First off, let’s touch on that camera. I think this is the main reason of get this phone over some of the other mid-range smartphones out there. While most phones in this price range sacrifice quite a bit when it comes to camera quality (the OnePlus lineup is a great example of this) but the Pixel 3a goes the other direction. Google has included the exact same rear camera that they have in their flagship Pixel 3 phones. This camera is stunning and deserves all the hype it receives. The Pixel 3a gets all the tricks its big brother has, with the only downside being that it takes another second or two for images to finish processing. This isn’t a big deal most of the time since you only even notice this if you go to the camera roll immediately after snapping a photo.

On the other hand, I did notice that if you take 5 or more photos in quick succession, the shutter will get laggy and will not keep up with your taps. It’s worth noting that the burst mode works fine, and snapping individual shots has no shutter lag at all.

The other reason to get this phone is the software, which I won’t get into much right now, but is everything great about the main Pixels is here, so as far as I can tell nothing is cut.

Build quality is a place Google definitely cut corners for this phone. The all-plastic frame is certainly good, but it certainly feels less premium than the iPhone XS, the Galaxy S10, and the Pixel 3. This is fine, of course, because this phone costs less than half of what those phones go for, but those of us who enjoy the feel of a nice phone will find this a bit lacking. That said, this phone feels perfectly competent and does feel good in the hand.

Oh, and the purple model looks great! It’s a very subtly purple, so most people will think it’s just white at first glance, but sometimes the light hits it just right and makes you go “daaaaaamn, I got a purple phone!” Oh, and the green accent on the power button is gorgeous.

Performance is a concern with this device and I’m happy to say that it’s been perfectly fine for me so far. You certainly feel the difference between this and a 2018/19 flagship, but it’s competent. AS you can see in the benchmark above, it clocks in just a bit slower than the Snapdragon 835 which was the flagship Android processor in 2017. That means it’s a tad slower than the Pixel 2, which is still a pretty decent performer.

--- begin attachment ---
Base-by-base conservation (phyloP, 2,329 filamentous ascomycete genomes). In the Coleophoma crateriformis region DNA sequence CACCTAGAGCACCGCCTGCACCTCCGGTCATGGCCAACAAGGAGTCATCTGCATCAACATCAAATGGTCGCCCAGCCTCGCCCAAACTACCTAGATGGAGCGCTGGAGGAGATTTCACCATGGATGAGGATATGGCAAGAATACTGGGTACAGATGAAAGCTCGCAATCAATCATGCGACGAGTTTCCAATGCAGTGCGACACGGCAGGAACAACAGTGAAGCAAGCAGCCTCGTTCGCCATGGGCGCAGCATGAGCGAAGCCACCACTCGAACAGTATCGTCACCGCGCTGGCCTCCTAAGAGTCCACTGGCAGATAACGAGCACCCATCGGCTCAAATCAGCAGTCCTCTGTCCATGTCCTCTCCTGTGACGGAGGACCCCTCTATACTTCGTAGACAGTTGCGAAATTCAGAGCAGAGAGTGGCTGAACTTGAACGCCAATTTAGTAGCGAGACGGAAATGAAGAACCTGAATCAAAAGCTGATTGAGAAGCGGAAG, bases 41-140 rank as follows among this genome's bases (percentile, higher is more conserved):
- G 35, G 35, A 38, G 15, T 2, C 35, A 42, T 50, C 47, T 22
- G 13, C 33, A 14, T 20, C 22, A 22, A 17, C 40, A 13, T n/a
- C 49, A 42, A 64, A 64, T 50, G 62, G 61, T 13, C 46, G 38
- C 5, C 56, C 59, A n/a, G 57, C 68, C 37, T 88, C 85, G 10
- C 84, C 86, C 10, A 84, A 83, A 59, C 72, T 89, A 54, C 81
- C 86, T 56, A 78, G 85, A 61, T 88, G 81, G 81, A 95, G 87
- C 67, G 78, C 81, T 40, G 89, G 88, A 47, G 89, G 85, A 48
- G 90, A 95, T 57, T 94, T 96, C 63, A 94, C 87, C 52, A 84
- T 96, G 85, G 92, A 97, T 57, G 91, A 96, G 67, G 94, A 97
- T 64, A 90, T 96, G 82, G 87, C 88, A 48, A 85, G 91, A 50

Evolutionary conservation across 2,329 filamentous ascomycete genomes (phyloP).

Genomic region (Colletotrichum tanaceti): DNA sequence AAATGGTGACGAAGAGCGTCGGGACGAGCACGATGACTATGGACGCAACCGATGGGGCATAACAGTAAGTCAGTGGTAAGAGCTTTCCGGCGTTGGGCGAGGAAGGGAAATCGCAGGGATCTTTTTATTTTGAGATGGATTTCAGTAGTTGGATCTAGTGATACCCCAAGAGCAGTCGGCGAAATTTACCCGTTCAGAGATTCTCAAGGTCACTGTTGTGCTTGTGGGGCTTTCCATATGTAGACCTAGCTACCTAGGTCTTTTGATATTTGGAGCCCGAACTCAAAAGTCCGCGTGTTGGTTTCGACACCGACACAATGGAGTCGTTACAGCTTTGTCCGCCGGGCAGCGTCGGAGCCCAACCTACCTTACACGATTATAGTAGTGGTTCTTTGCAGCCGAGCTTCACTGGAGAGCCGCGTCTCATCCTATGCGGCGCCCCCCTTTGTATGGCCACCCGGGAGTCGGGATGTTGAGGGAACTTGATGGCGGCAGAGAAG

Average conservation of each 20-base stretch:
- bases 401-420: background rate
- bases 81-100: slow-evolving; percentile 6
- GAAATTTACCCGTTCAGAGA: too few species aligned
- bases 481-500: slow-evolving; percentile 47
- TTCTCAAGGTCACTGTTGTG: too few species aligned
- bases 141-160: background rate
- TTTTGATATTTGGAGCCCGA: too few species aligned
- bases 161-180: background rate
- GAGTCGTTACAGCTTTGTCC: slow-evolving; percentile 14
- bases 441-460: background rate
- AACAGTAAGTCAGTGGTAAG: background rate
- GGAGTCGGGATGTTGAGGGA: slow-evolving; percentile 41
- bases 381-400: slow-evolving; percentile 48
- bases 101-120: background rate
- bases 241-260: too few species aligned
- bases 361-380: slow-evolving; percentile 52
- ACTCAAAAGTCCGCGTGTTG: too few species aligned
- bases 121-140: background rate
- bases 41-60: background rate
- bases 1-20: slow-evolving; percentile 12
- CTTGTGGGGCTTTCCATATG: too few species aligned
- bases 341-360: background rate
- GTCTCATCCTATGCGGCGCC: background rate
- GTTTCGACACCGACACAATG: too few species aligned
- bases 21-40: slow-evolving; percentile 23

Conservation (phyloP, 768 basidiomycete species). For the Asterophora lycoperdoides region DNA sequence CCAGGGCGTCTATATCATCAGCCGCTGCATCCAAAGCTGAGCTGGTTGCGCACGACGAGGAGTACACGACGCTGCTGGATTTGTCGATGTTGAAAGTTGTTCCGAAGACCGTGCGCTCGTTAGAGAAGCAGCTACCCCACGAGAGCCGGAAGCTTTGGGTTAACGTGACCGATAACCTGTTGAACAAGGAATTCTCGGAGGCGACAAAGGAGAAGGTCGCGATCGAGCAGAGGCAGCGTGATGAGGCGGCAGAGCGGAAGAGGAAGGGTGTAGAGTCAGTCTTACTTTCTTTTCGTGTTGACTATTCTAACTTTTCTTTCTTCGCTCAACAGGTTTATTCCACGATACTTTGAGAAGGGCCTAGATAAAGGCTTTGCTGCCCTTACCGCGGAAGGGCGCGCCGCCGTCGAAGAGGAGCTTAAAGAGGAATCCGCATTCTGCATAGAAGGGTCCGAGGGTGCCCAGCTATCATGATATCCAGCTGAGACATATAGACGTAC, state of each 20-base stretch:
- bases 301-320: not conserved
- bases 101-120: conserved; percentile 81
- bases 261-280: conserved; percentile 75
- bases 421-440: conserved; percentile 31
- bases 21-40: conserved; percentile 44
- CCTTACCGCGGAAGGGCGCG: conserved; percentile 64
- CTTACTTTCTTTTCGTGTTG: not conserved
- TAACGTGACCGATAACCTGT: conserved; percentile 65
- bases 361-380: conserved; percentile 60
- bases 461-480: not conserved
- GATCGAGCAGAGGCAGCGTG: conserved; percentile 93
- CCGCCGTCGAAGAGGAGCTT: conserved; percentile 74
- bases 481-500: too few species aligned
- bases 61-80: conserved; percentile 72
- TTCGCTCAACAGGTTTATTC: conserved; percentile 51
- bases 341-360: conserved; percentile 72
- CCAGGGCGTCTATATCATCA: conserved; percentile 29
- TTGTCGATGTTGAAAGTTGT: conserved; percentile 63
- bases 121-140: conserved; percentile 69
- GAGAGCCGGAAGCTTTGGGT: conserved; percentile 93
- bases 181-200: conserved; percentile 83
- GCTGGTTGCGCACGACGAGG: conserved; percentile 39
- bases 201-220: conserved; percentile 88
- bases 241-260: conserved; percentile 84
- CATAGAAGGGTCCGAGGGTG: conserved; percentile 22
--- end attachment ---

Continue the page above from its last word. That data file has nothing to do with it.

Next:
I have, however noticed some more stuttering in animations than I ever experienced on the Pixel 2, so I suspect the GPU is less powerful here, even though it performs most functions in about the same time. That’s a bit of a guess, so I’ll just say that you don’t get a “buttery smooth” feel from this device, but it also doesn’t feel particularly slow and can do basically anything you ask of it…just not at 60fps.

Finally, it’s not coming across very well on camera, but after just a few hours in my pocket last night I noticed some blue from my jeans had worn onto the phone. I tried wiping it away and it won’t budge. I’ll keep my eyes on this, but I’m a little worried this light plastic finish is going to discolor very easily.


I’ll have more impressions of the Pixel 3a on Twitter and of course here so stay tuned for more!

Podcast #180: The Google I/O 2019 Extravaganza

Google I/O kicks off today and I have a lot of thoughts! This episode is split in half, recorded both before and after the keynote, so you’ll get to see how close I was to guessing what Google would focus on (spoiler: I nailed the security angle and missed on my OnePlus 6 being included in the beta).

Update: looks like the comparison shots are taken on the iPhone XS, which I got wrong in this episode.

Gris is a Mini Masterpiece

Gris came out on December 13, 2018 and didn’t really stand a chance at getting a ton of traction. It’s a short, small game from a tiny game studio and it came out right before Christmas when people are catching up on all the games they missed throughout the year. It also didn’t manage to get as much attention from the gaming press at the time because they were all full up on getting year end lists out before they took holiday break. But it’s 5 months later and Gris is still totally, absolutely, completely worth your time and money.

So obviously the big draws of Gris are its visuals and soundtrack. The game looks hand-drawn and has a gorgeous aesthetic that surely has been done before, but is completely new to me. It just looks dead gorgeous and constantly had me staring at the screen in awe as I moved through the world.